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Ronnie Smith
Guest writer

Ronnie Smith is Scottish and now lives in Romania, working as a professional training business consultant and communication coach. He is also a teacher of political science, a political and social commentator and a writer of fiction.

Comment: It was all going too well in Romanian politics

So, USL comprehensively won Romania’s parliamentary elections in December last year, even though only 40 percent of the electorate decided to vote. They confirmed their control of the government, under Mr Ponta, and took uncontested ownership of all the ministries with nothing but clear road, an empty sky and smooth sailing ahead; all the way until the next presidential election where Mr Antonescu stands ready to succeed the now totally isolated Mr Basescu.

USL is utterly dominant at the moment and they can do whatever they want. They are even re-writing the constitution, presumably in their favor. What could possibly go wrong?

Actually, rather a lot as it turns out.

As many people among the 60 percent who decided not to vote in December realize, where there is no clear program of public policy and general direction set out by the governing parties, only self-interest remains to determine how the coalition will evolve. Obvious competition between the parties in USL is compounded by the endless and equally destructive competition within each group. And the capacity of the respective party leaders to hold things together is therefore, inevitably, limited as time moves on.

Six months into the USL government Mr Ponta has issued a public ultimatum to his coalition partner. It is not a secret that party leaders and their supporters hate nothing more than being told what to do by another party. Parties are simply modern iterations of ancient tribes and in a society where almost everything is decided along the lines of dynamic tribal affiliation, Mr Ponta’s ultimatum seems doubly unwise.

Or does it? Can it be that Mr Ponta knows what he is doing and that, feeling that Mr Antonescu’s leadership of PNL is disputed within his party, he sees an opportunity to further weaken his partner’s position as the presidential elections draw nearer? Perhaps Mr Ponta fears a confident Mr Antonescu in Cotroceni and would prefer to work with someone else. Having lost face to Mr Ponta, perhaps Mr Antonescu will not be USL’s presidential candidate if his credibility within the coalition and his party can be continually attacked.

How long will the USL coalition last? Certainly not for the full term of this parliament, in my opinion. Fragmentation in politics is a process that can very rarely be reversed and where there is no reason to be in power other than to be in power, the downward slope is increasingly steep. However, as we have seen, new alliances can always be formed…

By Ronnie Smith, Guest Writer

(photo source: Photoxpress.com)

Normal
Profile picture for user ronnie.writer.romania
Ronnie Smith
Guest writer

Ronnie Smith is Scottish and now lives in Romania, working as a professional training business consultant and communication coach. He is also a teacher of political science, a political and social commentator and a writer of fiction.

Comment: It was all going too well in Romanian politics

So, USL comprehensively won Romania’s parliamentary elections in December last year, even though only 40 percent of the electorate decided to vote. They confirmed their control of the government, under Mr Ponta, and took uncontested ownership of all the ministries with nothing but clear road, an empty sky and smooth sailing ahead; all the way until the next presidential election where Mr Antonescu stands ready to succeed the now totally isolated Mr Basescu.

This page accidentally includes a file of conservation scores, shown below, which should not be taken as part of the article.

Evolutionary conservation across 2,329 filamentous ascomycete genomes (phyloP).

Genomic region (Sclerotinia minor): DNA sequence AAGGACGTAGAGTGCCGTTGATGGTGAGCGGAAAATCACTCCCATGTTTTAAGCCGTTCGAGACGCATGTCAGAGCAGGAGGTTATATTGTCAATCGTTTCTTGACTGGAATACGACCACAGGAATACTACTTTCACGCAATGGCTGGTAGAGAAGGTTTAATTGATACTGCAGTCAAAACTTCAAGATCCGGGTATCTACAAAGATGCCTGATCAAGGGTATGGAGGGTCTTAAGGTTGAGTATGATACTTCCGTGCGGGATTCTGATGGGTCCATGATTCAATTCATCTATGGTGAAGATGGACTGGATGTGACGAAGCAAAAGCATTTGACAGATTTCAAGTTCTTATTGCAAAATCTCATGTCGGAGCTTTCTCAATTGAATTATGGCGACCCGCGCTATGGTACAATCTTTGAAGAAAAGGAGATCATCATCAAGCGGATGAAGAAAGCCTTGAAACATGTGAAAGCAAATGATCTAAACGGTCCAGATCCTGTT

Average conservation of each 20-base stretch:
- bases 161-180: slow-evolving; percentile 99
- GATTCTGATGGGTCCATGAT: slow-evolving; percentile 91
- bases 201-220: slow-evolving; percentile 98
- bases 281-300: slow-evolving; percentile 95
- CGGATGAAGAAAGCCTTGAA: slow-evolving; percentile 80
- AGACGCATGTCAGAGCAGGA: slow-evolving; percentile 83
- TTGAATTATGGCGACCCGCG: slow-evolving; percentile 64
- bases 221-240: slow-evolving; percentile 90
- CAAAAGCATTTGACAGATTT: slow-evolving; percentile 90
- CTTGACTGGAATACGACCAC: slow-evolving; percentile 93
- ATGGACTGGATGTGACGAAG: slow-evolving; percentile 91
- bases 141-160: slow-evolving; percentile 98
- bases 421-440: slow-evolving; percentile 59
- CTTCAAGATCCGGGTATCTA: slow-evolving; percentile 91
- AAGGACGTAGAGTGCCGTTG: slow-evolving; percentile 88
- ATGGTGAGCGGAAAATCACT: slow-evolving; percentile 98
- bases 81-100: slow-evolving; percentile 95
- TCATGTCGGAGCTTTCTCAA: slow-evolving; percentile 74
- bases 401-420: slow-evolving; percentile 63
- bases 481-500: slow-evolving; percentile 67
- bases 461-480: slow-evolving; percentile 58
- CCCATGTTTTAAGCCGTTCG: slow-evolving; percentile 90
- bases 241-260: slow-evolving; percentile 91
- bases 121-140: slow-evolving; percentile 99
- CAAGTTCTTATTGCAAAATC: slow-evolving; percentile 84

USL is utterly dominant at the moment and they can do whatever they want. They are even re-writing the constitution, presumably in their favor. What could possibly go wrong?

Actually, rather a lot as it turns out.

As many people among the 60 percent who decided not to vote in December realize, where there is no clear program of public policy and general direction set out by the governing parties, only self-interest remains to determine how the coalition will evolve. Obvious competition between the parties in USL is compounded by the endless and equally destructive competition within each group. And the capacity of the respective party leaders to hold things together is therefore, inevitably, limited as time moves on.

Six months into the USL government Mr Ponta has issued a public ultimatum to his coalition partner. It is not a secret that party leaders and their supporters hate nothing more than being told what to do by another party. Parties are simply modern iterations of ancient tribes and in a society where almost everything is decided along the lines of dynamic tribal affiliation, Mr Ponta’s ultimatum seems doubly unwise.

Or does it? Can it be that Mr Ponta knows what he is doing and that, feeling that Mr Antonescu’s leadership of PNL is disputed within his party, he sees an opportunity to further weaken his partner’s position as the presidential elections draw nearer? Perhaps Mr Ponta fears a confident Mr Antonescu in Cotroceni and would prefer to work with someone else. Having lost face to Mr Ponta, perhaps Mr Antonescu will not be USL’s presidential candidate if his credibility within the coalition and his party can be continually attacked.

How long will the USL coalition last? Certainly not for the full term of this parliament, in my opinion. Fragmentation in politics is a process that can very rarely be reversed and where there is no reason to be in power other than to be in power, the downward slope is increasingly steep. However, as we have seen, new alliances can always be formed…

By Ronnie Smith, Guest Writer

(photo source: Photoxpress.com)

Normal
 

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